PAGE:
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quote removal in subprocess mode does not behave as expected #621

riccardomurri opened this Issue Jan 12, 2016 · 7 comments


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riccardomurri commented Jan 12, 2016

Please have a look at the following two examples::

    xonsh$ /bin/echo 'foo'

    xonsh$ /bin/echo 'foo'bar

In the first case quotes are stripped from the second argument; in the
second, quotes are kept.

This is not consistent with what other shells do, and makes it quite
inconvenient to pass option arguments containing spaces. For example,
the following would include the quotes in the commit message::

    svn commit --message='A short description here.'

@scopatz scopatz added the question label Jan 12, 2016

@scopatz scopatz added this to the v0.3 milestone Jan 12, 2016


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scopatz commented Jan 12, 2016

Hi @riccardomurri, you are correct that we are not consistent with how other shells treat string. Xonsh makes a willful departure from what other shells do, in part because what other shells do is not self-consistent. Rather, xonsh's literal string syntax sticks as close as possible to Python string behaviour, which we believe to be cleaner and more consistent.

The only departure from Python strings in subproc mode is that literal strings are globbed and have their environment variables expanded, as one would expect from other shells.

The examples that you give of echo and svn are not entirely consistent themselves. It is generally the responsibility of each program to parse its own arguments. So if svn is including quotes this is svn fault. As an demonstration, consider the following Bash script which simply prints its arguments:

echo $*

Now let's run this with multiple arguments.

scopatz@localhost ~ $ chmod 755 

# see bash keeps the quotes
scopatz@localhost ~ $ ./ --message='hello mom'
--message='hello mom'  

# bash keeps the quotes even when running though bash directly
scopatz@localhost ~ $ bash --message='hello mom'
--message='hello mom'

# same thing with double quotes
scopatz@localhost ~ $ bash --message="hello mom"
--message="hello mom"

# Let's add a 'foo'bar argument, and see that the quotes remain.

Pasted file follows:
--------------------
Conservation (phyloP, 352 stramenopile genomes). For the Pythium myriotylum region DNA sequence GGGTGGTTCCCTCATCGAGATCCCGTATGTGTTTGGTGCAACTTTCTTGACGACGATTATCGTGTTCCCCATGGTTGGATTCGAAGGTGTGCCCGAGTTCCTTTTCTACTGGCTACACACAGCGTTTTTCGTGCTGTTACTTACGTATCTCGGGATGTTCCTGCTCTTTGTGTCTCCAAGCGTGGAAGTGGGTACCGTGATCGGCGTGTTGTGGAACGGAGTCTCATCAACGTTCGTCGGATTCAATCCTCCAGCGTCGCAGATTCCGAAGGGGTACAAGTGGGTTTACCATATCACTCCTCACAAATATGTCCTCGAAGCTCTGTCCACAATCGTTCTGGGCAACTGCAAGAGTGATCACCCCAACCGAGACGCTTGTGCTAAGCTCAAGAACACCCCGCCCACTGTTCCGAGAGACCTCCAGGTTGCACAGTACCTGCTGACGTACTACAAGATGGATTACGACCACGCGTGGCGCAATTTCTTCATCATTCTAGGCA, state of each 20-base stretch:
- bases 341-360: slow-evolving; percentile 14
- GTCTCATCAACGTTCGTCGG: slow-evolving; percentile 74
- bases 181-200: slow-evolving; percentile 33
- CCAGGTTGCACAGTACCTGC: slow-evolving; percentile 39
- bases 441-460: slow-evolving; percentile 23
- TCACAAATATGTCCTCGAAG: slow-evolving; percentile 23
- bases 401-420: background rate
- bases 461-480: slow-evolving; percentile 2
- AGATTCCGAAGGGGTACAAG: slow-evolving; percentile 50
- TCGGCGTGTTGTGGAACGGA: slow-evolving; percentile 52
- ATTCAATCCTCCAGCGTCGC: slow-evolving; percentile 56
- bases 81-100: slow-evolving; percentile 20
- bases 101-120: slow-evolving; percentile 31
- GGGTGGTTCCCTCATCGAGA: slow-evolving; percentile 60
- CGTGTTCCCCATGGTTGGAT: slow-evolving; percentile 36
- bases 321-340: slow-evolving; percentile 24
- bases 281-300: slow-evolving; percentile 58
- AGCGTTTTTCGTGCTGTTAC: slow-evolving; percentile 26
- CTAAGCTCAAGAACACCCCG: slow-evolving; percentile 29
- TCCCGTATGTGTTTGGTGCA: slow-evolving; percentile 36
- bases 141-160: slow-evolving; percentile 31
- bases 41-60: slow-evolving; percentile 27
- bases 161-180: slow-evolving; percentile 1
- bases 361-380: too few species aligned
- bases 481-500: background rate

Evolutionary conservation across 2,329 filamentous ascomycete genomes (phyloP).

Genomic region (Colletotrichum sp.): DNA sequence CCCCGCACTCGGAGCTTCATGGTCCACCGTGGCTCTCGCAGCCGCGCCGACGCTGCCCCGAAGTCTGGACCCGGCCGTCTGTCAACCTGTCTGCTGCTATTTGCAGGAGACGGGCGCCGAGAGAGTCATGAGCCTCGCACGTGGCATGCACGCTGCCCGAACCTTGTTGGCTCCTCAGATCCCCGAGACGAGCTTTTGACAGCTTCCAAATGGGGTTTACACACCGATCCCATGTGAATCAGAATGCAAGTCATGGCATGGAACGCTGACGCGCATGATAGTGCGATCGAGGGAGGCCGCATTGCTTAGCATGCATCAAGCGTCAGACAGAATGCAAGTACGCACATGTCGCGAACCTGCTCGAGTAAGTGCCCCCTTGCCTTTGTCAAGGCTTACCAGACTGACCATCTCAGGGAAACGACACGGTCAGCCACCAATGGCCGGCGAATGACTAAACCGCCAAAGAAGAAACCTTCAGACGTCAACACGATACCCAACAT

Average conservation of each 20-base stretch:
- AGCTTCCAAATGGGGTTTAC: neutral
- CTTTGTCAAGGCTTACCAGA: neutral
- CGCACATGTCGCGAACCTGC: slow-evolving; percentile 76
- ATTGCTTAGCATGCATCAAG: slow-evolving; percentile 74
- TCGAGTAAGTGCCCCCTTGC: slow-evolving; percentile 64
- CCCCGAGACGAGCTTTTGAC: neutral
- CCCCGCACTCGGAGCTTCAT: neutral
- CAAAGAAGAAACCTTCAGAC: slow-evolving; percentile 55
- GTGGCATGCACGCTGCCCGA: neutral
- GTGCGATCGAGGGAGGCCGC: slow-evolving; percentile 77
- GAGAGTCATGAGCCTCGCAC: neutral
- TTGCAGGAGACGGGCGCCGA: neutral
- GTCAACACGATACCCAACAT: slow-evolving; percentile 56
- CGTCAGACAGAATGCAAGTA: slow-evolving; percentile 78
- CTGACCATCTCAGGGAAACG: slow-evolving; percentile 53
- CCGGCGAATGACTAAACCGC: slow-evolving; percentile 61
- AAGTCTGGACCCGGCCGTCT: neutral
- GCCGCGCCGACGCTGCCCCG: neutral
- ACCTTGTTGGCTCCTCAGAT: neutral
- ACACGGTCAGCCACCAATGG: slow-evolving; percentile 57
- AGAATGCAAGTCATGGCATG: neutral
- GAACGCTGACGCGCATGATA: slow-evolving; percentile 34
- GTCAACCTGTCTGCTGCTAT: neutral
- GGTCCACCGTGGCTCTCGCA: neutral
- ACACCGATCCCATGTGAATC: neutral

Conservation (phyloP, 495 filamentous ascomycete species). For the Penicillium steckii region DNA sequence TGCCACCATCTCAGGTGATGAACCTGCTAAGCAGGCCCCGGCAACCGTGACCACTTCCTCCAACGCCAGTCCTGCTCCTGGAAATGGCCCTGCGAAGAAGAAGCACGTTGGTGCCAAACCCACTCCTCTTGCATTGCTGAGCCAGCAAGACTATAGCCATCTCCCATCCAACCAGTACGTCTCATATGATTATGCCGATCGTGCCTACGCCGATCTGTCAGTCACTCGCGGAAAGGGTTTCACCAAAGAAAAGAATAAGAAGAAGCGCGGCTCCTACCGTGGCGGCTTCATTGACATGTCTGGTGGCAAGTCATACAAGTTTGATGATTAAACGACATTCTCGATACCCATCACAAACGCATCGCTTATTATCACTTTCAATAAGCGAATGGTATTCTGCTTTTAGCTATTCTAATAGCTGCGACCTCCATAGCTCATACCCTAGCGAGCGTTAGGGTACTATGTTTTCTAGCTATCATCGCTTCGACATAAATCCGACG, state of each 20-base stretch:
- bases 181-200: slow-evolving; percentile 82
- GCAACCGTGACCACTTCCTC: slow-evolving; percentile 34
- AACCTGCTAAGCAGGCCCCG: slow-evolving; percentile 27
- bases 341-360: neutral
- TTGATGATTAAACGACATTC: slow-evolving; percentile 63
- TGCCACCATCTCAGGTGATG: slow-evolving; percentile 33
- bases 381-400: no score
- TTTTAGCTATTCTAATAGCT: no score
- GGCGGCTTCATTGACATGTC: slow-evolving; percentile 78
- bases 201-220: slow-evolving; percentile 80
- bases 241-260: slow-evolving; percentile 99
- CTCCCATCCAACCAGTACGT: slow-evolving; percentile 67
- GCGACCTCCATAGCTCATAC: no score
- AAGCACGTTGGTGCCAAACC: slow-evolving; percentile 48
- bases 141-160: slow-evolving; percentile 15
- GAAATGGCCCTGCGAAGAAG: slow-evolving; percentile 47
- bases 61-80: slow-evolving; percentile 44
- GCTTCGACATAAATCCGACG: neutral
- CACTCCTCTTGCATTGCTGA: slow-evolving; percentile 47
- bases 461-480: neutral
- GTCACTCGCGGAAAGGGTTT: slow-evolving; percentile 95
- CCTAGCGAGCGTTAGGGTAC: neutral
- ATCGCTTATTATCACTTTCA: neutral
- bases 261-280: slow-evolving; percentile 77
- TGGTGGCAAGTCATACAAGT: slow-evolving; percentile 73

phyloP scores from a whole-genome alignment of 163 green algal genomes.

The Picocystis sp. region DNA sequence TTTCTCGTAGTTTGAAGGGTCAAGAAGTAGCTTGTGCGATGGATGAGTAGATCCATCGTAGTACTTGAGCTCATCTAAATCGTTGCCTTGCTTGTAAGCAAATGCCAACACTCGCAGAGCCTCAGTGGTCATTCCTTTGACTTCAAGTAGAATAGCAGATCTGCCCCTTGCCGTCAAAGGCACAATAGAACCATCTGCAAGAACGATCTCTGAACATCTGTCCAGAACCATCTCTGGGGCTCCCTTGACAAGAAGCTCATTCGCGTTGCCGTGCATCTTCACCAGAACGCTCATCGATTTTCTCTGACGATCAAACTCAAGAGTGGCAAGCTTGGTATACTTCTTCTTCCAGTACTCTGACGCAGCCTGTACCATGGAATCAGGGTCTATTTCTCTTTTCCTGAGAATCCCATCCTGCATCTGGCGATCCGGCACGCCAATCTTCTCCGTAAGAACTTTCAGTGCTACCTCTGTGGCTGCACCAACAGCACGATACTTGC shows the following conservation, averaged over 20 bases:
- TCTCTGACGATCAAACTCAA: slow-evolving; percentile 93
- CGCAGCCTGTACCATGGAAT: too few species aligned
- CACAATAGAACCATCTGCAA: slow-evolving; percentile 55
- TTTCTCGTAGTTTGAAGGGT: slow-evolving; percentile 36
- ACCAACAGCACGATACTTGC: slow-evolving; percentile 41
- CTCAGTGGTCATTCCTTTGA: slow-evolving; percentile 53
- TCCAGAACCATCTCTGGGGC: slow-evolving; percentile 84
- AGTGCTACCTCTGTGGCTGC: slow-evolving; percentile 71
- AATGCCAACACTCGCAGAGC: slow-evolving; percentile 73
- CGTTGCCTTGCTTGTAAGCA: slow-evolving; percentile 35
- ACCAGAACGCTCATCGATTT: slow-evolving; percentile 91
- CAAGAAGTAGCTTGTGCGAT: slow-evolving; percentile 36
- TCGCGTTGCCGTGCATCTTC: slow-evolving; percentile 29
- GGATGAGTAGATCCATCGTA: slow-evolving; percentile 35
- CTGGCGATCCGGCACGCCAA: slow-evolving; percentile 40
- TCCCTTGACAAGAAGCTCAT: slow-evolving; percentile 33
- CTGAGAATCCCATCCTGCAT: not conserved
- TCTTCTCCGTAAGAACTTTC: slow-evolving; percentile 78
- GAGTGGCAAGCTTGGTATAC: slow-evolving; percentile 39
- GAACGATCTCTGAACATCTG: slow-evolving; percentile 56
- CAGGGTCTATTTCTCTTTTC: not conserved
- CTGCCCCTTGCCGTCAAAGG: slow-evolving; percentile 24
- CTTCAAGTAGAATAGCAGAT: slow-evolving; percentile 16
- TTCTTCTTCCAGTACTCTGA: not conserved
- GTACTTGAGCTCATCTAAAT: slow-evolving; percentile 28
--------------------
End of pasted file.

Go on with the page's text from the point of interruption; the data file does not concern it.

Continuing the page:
scopatz@localhost ~ $ bash 'foo'bar --message="hello mom"
'foo'bar --message="hello mom"

So bash is doing something strange here with echo and a literal string + characters that I don't think is worth replicating.

As per getting the SVN example to work in a natural way, recall that arguments are whitespace separated. Thus, I would leave off the = and you have two distinct tokens:

$ svn commit --message 'A short description here.'

Alternatively, if you truly must have the equals sign and want xonsh to group the internal whitespace, I believe that you can put the whole token in quotes.

$ svn commit '--message=A short description here.'

This is probably less satisfying, but works because your original command is actually equivalent to:

$ svn commit "--message='A short description here.'"

In general for xonsh, if a subprocess argument does not start and end with quote characters or other known syntax like $(), $[], or @() then that argument is interpreted as being wrapped in Python-like quotes.

I hope this helps clear things up.


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riccardomurri commented Jan 13, 2016

Hello @scopatz, thank for looking into this!

Actually, I cannot replicate the "" example you showed. (Did
you run that from windows?) My bash (and zsh too) removes the quotes,
both single and double, wherever they are in the argument being
processed, which is consistent with what the bash man page

rmurri@xenia:~$ cat /tmp/
#! /bin/sh

echo $*

rmurri@xenia:~$ /tmp/ foo'bar'

rmurri@xenia:~$ /tmp/ --message='foo'

rmurri@xenia:~$ /tmp/ --message="foo"

I understand Xonsh does not need to retain compatibility; actually, I
would go as far as to argue that, since Xonsh does not do
word-splitting after variable substitution, it does not need quote
removal at all::

    xonsh$ def cnt(args, stdin=None):

    xonsh$ aliases['cnt'] = cnt

    # three separate arguments
    xonsh$ cnt a b c